On my very first full day in Nashville, though, she had to work the whole day, and I was left alone in my little bedroom, surrounded by stuffed suitcases -- my life in boxes. My family and friends and everything familiar and dear to me far, far away. It was one of the most frightening, lonely days I have experienced. Suddenly everything became really real to me. Virtually no one knew me here, I knew virtually no one.

That feeling is enough to disorient you enough that you feel like you are lost in a vast, terrifying sea of unfamiliarity. I didn't know what to do, or how I could possibly begin to feel oriented.

I mean, at least when you start at college, you can rely on orientation programs to get acclimated and transition. There is no orientation program for moving to a new city.

I considered staying in the apartment and organizing my things a bit in my temporary abode, but something inside me told me that probably wasn't the best idea to spend the morning inside alone pondering my plight.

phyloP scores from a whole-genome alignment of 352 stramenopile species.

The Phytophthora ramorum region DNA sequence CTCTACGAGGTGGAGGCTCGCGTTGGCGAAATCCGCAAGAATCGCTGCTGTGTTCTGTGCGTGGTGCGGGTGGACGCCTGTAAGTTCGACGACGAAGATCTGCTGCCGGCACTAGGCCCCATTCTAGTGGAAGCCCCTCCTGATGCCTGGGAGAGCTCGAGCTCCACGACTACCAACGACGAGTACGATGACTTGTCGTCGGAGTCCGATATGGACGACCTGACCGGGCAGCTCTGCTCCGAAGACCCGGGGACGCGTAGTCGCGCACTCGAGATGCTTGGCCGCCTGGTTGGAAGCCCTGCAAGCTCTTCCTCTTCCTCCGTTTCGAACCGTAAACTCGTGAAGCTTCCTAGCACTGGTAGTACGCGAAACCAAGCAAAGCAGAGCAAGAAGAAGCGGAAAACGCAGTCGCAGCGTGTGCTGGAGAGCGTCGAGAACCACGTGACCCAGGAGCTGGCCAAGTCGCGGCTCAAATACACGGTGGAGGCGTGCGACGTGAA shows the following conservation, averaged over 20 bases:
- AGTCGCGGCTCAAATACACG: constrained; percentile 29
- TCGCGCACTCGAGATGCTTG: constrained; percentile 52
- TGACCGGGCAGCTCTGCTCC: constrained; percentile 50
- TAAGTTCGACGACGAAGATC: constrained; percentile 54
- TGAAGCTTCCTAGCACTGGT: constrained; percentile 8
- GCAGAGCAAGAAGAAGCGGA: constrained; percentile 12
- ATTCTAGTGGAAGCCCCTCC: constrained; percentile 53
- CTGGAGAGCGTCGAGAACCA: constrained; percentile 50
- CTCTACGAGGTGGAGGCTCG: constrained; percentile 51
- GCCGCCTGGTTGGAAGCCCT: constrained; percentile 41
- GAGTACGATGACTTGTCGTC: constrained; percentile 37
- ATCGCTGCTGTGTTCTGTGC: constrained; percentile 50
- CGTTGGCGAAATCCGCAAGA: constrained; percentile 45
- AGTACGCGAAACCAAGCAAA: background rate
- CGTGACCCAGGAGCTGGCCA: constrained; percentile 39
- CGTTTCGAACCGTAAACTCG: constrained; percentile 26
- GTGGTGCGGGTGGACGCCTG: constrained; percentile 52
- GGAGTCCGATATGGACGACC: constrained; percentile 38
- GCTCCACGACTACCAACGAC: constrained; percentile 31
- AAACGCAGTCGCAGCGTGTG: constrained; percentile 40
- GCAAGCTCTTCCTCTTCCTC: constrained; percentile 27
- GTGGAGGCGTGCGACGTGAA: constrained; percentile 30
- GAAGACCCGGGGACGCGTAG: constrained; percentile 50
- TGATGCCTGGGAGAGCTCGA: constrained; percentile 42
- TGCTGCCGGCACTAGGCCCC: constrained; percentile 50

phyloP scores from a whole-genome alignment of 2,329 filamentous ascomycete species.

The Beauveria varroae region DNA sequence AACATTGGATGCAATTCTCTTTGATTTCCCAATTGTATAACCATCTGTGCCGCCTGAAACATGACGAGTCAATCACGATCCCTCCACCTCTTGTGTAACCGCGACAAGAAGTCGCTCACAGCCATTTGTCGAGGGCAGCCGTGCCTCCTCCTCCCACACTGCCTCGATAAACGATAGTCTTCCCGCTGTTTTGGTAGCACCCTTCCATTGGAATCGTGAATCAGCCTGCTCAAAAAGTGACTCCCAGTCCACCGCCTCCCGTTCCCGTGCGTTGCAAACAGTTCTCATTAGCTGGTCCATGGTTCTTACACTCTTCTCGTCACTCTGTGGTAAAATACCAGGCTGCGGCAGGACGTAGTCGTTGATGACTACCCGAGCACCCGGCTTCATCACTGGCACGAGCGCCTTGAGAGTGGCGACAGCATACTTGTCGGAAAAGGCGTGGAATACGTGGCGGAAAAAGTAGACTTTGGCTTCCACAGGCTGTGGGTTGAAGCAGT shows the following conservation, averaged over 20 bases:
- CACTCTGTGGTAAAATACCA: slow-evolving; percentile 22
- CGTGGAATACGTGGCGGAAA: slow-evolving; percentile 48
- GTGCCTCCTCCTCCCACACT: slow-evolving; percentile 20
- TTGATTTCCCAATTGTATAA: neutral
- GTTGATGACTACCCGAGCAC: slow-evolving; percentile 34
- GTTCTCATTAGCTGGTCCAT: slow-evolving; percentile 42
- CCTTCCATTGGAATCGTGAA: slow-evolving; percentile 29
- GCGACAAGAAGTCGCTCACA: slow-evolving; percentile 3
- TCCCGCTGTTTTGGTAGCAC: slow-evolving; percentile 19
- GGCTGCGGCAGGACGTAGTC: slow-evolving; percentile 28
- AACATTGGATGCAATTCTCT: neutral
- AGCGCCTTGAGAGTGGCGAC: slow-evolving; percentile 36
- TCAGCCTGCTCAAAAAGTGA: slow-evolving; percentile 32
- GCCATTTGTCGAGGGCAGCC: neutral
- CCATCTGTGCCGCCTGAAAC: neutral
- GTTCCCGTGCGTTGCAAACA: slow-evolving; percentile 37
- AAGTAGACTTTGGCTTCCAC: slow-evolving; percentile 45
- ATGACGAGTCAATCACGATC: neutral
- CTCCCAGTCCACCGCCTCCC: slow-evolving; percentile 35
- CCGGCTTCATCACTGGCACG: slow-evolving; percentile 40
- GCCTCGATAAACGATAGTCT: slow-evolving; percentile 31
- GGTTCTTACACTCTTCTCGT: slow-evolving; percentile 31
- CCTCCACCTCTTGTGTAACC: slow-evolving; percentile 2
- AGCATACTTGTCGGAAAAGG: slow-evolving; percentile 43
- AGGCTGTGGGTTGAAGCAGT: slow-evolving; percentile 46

I knew what I needed was to find the things I loved doing; to orient myself by finding the things that brought me joy; the places where I most felt at home.

So, first things first, I embarked on a mission to find a cute coffee shop that served good breakfast fare. Thanks to Google I discovered the "The Ugly Mug", a coffeeshop in an up-and-coming area of Nashville known as "12South" which makes delicious breakfast sandwiches and features an array of creative espresso options. With a quaint interior buzzing with students and offering organic options and even Stevia for coffee sweetener, it definitely hit the spot.

Next, I went for a little stroll around the neighborhood to admire the pretty houses and the charming architecture of this historic part of town. If only I could afford to live there!

Then I went on and found the large Nashville Farmers Market, which still had an impressive number of vendors, considering that it was mid-November. I bought an array of beautiful produce, and enjoyed my exchanges with the Southern-accented farm vendors. It was good to be somewhere that I could experience the joy of buying fresh fruits and veggies; something I always enjoyed in more familiar places.